- If you have wildlife like beaver and deer in the area, it’s a good idea to add a cage or tube around the tree for protection for the first few years. The tubes are also a great solution if you’re worried about stepping on or mowing over your new tree. Search for “seedling protectors” from forest supply companies online.
Keep an eye on your tree as it grows and water as necessary during the dry summer months. Smaller trees with healthy root systems (full of small fibrous roots) can survive without watering. Counterintuitively, large trees (those more than a couple feet tall) may need more help and more water in the first few summers in order to support their larger root system.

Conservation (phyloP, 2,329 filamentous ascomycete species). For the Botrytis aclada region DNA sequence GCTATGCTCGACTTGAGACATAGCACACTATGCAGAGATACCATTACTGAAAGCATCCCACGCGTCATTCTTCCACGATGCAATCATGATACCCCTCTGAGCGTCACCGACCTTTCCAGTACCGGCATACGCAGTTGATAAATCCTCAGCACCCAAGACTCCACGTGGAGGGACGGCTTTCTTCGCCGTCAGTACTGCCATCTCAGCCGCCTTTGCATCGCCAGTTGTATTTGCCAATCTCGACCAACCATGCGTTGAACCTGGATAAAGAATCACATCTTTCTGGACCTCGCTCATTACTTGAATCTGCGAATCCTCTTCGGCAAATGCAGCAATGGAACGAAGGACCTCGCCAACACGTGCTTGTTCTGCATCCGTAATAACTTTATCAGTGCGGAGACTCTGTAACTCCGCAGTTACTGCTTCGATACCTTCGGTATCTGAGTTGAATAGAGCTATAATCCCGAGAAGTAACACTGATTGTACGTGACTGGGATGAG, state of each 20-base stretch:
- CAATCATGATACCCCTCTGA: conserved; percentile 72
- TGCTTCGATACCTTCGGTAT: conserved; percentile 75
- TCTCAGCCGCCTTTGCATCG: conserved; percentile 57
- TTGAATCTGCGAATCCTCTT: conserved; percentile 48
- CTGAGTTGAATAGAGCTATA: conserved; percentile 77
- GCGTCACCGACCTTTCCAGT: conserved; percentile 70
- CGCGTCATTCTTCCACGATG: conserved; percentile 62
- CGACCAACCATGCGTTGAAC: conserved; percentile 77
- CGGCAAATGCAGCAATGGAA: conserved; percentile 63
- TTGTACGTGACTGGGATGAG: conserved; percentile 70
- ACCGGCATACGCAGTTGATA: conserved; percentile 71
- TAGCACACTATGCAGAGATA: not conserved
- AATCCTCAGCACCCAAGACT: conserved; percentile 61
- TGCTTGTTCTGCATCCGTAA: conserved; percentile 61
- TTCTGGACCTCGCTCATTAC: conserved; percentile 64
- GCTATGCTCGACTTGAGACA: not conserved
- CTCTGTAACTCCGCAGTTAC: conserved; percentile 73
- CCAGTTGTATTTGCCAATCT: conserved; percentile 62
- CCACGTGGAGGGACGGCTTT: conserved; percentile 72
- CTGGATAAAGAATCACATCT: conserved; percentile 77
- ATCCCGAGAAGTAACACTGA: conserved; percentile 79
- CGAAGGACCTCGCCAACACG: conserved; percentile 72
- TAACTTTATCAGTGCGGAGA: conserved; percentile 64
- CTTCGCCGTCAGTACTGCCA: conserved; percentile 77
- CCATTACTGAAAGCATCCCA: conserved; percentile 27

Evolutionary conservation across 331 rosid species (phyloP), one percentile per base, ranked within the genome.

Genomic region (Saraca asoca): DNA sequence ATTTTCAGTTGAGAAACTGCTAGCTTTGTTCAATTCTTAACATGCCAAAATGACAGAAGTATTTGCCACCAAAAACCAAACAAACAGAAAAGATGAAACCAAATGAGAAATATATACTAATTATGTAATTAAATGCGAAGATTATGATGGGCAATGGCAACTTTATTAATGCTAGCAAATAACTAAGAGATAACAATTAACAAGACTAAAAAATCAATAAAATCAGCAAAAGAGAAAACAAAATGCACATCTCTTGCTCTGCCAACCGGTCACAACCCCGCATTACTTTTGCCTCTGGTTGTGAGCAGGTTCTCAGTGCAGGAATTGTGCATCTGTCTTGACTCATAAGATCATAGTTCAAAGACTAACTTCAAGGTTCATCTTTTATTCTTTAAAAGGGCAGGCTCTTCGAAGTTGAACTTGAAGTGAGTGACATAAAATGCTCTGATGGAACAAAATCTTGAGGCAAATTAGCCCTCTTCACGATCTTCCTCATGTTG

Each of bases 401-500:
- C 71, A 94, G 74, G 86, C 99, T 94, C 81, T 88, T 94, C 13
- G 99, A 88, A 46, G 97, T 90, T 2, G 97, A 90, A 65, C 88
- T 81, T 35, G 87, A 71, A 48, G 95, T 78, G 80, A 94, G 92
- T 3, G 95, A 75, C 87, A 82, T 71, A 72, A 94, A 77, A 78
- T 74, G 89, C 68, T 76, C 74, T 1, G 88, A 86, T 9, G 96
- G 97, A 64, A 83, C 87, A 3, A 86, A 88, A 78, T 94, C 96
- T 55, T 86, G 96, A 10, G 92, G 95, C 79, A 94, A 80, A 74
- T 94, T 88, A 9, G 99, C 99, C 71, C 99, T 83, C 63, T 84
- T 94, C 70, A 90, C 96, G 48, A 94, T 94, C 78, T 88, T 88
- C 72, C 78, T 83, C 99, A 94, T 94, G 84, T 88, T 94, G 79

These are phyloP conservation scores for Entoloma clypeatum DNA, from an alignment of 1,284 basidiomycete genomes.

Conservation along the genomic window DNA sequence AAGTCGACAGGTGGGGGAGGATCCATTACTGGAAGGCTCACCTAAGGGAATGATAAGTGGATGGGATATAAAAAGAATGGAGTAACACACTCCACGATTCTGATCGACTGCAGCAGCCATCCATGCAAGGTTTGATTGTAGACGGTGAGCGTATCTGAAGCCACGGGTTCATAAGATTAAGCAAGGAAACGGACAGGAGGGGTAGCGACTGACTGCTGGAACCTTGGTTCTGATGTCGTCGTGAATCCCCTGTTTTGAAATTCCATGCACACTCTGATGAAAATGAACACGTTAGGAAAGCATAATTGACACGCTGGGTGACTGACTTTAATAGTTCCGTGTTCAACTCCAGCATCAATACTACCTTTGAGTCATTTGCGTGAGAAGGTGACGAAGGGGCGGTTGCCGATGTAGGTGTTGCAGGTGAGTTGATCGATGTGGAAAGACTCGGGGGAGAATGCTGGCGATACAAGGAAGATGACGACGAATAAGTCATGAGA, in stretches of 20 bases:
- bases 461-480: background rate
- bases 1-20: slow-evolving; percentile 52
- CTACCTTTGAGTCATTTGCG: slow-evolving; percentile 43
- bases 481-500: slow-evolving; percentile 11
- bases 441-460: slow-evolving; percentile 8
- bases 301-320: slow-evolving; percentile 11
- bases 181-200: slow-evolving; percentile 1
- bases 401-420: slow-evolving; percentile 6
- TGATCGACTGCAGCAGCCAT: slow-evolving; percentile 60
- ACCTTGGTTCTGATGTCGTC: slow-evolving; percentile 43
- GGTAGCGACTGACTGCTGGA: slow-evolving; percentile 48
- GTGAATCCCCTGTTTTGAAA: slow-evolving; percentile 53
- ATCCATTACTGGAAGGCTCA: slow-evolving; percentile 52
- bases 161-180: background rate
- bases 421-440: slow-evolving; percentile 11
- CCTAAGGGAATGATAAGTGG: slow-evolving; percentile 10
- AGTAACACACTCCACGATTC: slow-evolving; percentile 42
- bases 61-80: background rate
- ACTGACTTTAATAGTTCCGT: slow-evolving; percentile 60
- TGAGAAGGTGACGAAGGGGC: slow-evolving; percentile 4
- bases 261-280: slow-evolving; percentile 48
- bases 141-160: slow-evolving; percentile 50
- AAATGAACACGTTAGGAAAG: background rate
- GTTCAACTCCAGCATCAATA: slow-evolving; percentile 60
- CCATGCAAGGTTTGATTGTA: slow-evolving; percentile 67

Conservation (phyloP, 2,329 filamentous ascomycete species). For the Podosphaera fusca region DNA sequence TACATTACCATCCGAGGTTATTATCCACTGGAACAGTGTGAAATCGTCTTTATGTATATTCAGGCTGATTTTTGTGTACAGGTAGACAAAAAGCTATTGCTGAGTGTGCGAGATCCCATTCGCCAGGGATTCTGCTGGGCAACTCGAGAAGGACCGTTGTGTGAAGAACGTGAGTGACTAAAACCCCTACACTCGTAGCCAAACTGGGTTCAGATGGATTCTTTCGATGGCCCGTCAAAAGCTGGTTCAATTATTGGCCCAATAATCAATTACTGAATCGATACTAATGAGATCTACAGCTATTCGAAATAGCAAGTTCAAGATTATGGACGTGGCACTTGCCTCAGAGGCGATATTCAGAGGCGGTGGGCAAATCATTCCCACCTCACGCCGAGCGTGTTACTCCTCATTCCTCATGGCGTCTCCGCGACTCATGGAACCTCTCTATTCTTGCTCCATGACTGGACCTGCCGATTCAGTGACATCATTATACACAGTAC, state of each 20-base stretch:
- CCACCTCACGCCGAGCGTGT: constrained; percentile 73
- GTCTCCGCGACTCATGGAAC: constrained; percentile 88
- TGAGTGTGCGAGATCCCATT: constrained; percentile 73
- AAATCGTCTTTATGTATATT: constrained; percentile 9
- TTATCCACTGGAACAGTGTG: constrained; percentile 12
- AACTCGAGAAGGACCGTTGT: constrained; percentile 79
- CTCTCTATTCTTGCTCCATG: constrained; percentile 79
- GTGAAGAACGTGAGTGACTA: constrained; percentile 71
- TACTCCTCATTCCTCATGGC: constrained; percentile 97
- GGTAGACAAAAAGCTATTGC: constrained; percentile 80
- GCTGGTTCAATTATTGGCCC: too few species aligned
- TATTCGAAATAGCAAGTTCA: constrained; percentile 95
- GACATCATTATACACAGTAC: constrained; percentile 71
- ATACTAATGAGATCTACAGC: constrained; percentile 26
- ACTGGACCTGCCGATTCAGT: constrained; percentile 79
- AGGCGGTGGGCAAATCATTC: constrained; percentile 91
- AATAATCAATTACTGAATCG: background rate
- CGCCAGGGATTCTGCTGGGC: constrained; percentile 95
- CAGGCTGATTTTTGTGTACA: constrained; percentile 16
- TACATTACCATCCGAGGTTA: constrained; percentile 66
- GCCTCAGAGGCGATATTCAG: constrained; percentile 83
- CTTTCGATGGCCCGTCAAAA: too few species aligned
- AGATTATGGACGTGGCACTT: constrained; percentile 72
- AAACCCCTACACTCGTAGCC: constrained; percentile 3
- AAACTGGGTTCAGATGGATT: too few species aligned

Starting an oak from an acorn
There’s no cheaper and more fulfilling way to plant an oak tree than to start one from an acorn. You will have the most success if you follow the natural oak cycle: collect acorns in the fall and put in the ground right away while it’s cold and wet outside. Be aware that acorn production has a natural ebb and flow, some years the forest floor will be full of acorns and other years it may be difficult to find even one. All the trees across an entire region will experience this phenomena, an amazing evolutionary tactic that we have many theories about ranging from pollination tactics, the spring weather, and the tree trying to outsmart pests and predators. No matter the cause, the result is that some years you may not find enough acorns to grow and will have to wait to try another year (or work that much harder to find a handful to grow).
Essential supplies for acorn growing: oak acorns, pot, bucket to float the acorn(s), potting soil & caging/protection.
5 Steps for Planting Acorns